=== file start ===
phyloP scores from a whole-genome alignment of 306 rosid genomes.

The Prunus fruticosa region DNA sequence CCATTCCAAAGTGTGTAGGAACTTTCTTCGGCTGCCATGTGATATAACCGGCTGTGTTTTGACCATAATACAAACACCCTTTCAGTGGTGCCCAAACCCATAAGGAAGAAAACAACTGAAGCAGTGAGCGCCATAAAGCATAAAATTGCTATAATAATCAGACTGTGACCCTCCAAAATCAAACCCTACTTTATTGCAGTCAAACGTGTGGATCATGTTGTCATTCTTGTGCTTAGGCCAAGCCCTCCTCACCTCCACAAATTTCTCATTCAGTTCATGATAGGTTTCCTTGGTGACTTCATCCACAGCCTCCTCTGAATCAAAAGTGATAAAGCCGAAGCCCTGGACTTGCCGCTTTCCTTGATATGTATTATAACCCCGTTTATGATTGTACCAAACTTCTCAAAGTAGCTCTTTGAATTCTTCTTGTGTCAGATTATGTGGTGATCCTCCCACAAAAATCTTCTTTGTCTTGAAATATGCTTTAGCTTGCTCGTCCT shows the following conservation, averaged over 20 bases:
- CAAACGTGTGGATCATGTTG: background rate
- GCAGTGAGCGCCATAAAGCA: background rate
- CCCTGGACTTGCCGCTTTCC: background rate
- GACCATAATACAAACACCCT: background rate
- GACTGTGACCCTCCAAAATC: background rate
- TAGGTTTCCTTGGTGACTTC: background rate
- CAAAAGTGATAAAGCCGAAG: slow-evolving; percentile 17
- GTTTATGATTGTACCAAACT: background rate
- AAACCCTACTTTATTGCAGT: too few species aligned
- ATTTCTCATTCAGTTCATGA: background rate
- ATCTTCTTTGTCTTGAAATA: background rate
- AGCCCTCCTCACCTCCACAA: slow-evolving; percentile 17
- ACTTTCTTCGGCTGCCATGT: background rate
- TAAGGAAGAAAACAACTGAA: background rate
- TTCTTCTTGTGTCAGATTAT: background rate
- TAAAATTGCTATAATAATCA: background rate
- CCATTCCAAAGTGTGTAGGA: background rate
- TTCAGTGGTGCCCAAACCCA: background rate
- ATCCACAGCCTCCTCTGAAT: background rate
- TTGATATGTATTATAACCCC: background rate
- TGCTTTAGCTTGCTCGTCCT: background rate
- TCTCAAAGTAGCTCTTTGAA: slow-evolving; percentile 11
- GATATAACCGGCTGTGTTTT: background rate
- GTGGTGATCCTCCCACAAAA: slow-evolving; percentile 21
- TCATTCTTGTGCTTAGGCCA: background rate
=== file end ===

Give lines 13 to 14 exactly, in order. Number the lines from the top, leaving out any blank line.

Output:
- ATCTTCTTTGTCTTGAAATA: background rate
- AGCCCTCCTCACCTCCACAA: slow-evolving; percentile 17